Wolfram Research

Function Repository Resource:

ResetDataset

Source Notebook

Force a reanalysis of the types contained in a Dataset, sometimes leading to a different presentation of the data

Contributed by: Seth J. Chandler

ResourceFunction["ResetDataset"][d]

computes the Normal form of d, a Dataset, and then wraps Dataset around the Normal form, causing various heuristics to attempt anew to deduce the types of the contained data.

Details and Options

Improved deduction of types in the data will often improve the visual presentation of the information in the Dataset. It may also permit better compression of the data stored therein, as well as optimization of a Query executed on the data.

Examples

Basic Examples

ResetDataset conducts useful type deduction and provides attractive column headers for the data after type inference in determining the yth part of the original Dataset fails to capture all the regularities:

In[1]:=
With[{ds = Dataset[<|"x" -> <|"a" -> <|"c" -> 9, "d" -> 4|>, "b" -> <|"c" -> 3, "d" -> 4|>|>, "y" -> <|"a" -> <|"c" -> 8, "d" -> 5|>, "b" -> <|"c" -> 8, "d" -> 5|>|>|>]},
 {ds["y"], ResourceFunction["ResetDataset"][ds["y"]]}
 ]
Out[1]=

Scope

Here the passengers on the Titanic are grouped according to sex and cabin class and then counted, but the original grouping fails to realize that the data is better presented in a “spread” format with row headers and column headers, rather than in a narrow way:

In[2]:=
titanic = ExampleData[{"Dataset", "Titanic"}];
In[3]:=
Module[{beforeReset, afterReset},
 beforeReset = titanic[GroupBy[#sex &], GroupBy[#class &], Length, #survived &];
 afterReset = ResourceFunction["ResetDataset"][beforeReset];
 {Labeled[beforeReset, "before reset"], Labeled[afterReset, "after reset"]}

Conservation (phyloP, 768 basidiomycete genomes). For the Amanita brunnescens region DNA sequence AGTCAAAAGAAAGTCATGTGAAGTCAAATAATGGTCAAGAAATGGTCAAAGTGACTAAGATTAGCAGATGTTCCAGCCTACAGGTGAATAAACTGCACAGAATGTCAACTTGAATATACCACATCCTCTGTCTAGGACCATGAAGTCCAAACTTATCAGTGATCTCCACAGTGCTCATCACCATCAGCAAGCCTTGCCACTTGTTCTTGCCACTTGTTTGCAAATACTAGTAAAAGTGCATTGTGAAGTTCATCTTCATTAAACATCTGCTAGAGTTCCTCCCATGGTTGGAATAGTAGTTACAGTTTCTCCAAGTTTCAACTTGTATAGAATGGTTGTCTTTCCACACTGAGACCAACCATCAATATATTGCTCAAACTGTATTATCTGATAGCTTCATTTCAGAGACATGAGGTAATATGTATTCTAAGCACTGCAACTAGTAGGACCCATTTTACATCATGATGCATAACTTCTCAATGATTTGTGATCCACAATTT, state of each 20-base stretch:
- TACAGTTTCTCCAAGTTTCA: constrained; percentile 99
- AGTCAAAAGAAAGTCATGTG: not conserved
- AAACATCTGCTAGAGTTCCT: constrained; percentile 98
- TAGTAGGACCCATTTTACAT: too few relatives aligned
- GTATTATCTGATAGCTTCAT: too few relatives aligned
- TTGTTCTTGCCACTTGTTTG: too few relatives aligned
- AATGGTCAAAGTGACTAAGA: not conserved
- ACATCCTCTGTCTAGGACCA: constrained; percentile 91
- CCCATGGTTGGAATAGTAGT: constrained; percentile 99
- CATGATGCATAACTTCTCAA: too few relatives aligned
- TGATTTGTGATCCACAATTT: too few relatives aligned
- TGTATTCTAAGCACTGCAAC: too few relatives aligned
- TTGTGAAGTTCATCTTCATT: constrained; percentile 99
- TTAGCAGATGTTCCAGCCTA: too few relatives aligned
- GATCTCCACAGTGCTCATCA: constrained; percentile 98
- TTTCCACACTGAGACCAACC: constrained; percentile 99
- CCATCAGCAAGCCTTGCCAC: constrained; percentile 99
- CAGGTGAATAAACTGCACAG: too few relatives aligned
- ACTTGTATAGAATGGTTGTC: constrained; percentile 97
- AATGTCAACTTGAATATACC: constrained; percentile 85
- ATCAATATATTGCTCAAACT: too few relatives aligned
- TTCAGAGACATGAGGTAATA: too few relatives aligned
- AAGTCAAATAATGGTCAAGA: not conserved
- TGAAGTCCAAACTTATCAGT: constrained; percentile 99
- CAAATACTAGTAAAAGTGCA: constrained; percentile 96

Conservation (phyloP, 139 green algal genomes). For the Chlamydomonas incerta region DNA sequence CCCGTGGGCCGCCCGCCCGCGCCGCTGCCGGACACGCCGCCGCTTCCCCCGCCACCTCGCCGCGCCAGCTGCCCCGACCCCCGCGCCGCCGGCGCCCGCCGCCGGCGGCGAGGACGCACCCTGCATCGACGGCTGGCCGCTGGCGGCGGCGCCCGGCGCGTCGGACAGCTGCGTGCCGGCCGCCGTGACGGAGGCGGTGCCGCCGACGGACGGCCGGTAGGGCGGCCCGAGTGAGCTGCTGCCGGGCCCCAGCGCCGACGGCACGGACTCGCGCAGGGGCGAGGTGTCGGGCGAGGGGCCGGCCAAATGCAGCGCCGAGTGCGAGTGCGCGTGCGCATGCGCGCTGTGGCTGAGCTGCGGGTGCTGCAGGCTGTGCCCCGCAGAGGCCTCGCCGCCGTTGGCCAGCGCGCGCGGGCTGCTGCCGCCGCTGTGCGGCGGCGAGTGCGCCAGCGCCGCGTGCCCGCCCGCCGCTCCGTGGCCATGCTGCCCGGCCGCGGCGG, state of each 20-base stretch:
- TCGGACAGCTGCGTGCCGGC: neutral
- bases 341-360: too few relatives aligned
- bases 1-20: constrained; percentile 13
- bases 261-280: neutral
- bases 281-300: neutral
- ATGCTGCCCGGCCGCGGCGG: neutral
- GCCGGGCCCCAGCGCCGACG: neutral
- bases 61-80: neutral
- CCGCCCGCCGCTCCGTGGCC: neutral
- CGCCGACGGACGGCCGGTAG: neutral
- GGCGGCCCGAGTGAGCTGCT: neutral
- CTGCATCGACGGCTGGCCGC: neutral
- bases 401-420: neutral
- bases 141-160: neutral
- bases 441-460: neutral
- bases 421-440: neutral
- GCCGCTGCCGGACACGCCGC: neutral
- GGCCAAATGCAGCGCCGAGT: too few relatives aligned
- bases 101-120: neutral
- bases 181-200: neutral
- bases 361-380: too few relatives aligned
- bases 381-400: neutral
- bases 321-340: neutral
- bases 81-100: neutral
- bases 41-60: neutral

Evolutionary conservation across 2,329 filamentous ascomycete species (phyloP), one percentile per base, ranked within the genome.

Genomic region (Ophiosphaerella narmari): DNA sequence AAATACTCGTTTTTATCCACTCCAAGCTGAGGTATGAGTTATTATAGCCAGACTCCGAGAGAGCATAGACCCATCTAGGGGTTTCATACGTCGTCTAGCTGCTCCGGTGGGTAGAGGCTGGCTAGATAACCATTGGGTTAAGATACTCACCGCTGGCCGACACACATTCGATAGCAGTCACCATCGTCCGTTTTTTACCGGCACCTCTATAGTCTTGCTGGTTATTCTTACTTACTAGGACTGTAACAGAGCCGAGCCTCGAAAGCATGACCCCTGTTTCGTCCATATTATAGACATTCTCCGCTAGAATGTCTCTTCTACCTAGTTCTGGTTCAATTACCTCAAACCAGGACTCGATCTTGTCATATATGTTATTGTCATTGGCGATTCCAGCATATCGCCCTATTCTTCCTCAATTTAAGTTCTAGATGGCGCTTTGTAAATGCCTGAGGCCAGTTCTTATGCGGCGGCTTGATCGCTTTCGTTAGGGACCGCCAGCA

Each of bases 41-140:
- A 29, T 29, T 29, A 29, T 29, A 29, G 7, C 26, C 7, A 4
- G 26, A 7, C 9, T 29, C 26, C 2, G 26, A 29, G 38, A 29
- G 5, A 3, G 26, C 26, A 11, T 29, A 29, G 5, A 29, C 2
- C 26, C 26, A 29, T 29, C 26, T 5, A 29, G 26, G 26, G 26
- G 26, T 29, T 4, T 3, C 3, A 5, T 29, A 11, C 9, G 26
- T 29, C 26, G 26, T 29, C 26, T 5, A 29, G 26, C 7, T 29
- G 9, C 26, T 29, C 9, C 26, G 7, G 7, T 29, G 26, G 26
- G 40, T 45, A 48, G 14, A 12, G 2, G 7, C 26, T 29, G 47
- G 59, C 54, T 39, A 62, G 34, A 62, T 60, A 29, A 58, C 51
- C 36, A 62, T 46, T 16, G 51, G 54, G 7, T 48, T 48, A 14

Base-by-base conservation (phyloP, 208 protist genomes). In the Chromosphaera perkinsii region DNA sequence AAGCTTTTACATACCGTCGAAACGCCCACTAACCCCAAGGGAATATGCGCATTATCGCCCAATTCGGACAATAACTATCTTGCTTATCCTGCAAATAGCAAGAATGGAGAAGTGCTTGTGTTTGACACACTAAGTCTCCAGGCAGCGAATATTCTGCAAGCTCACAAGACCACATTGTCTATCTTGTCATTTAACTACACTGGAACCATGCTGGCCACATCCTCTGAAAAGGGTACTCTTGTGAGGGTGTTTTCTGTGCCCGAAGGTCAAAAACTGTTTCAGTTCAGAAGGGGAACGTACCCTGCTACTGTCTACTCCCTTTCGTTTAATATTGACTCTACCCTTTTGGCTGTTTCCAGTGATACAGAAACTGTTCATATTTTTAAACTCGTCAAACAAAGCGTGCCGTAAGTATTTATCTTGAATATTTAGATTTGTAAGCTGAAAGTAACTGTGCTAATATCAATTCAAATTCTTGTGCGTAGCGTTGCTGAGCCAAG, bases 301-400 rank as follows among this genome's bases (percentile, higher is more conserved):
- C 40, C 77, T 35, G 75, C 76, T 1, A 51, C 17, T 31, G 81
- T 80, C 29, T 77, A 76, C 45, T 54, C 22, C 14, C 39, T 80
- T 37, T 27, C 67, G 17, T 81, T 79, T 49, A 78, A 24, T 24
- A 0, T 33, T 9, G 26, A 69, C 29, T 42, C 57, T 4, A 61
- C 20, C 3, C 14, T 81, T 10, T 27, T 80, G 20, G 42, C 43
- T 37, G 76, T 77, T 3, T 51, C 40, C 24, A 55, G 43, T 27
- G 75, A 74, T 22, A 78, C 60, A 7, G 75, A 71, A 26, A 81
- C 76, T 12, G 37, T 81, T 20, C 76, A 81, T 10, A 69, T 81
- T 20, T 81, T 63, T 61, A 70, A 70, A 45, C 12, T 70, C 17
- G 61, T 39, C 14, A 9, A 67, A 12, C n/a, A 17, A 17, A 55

]
Out[3]=

Properties and Relations

One can see that the internal representation of the data can change after ResetDataset, here being transformed from a struct in which the values are associations to an Association in which the values are structs:

In[4]:=
With[{ds = Dataset[<|"x" -> <|"a" -> <|"c" -> 9, "d" -> 4|>, "b" -> <|"c" -> 3, "d" -> 4|>|>, "y" -> <|"a" -> <|"c" -> 8, "d" -> 5|>, "b" -> <|"c" -> 8, "d" -> 5|>|>|>]},
 Column[{Framed@TreeForm[Dataset`GetType[ds["y"]], ImageSize -> 500], Framed@TreeForm[
     Dataset`GetType[ResourceFunction["ResetDataset"][ds["y"]]], ImageSize -> 500]}]
 ]
Out[4]=

Possible Issues

Often ResetDataset does nothing, though it would not seem to do any harm:

In[5]:=
With[{d = Dataset[{3, 4}]}, {d, ResourceFunction["ResetDataset"][d]}]
Out[5]=

There are limits to what ResetDataset can do; it does not, for example sort the keys in a way that would produce a more attractive presentation:

In[6]:=
With[{ds = Dataset[{Association["a" -> 4, "b" -> 5], Association["b" -> 6, "a" -> 2]}]},
 {ds, ResourceFunction["ResetDataset"][ds], ds[Map[KeySort]]}]
Out[6]=

There are methods other than ResetDataset of transforming the presentation of a Dataset, such as sorting the keys:

In[7]:=
Module[{f1 = GroupBy[#class &], f2 = GroupBy[#sex &], f3 = Mean /* Round, f4 = Quantity[#age, "Years"] &},
 queryResult1 = titanic[f1, f2, f3, f4];
 queryResult2 = titanic[f1, f2 /* KeySort, f3, f4];
 {queryResult1, queryResult2}
 ]
Out[7]=

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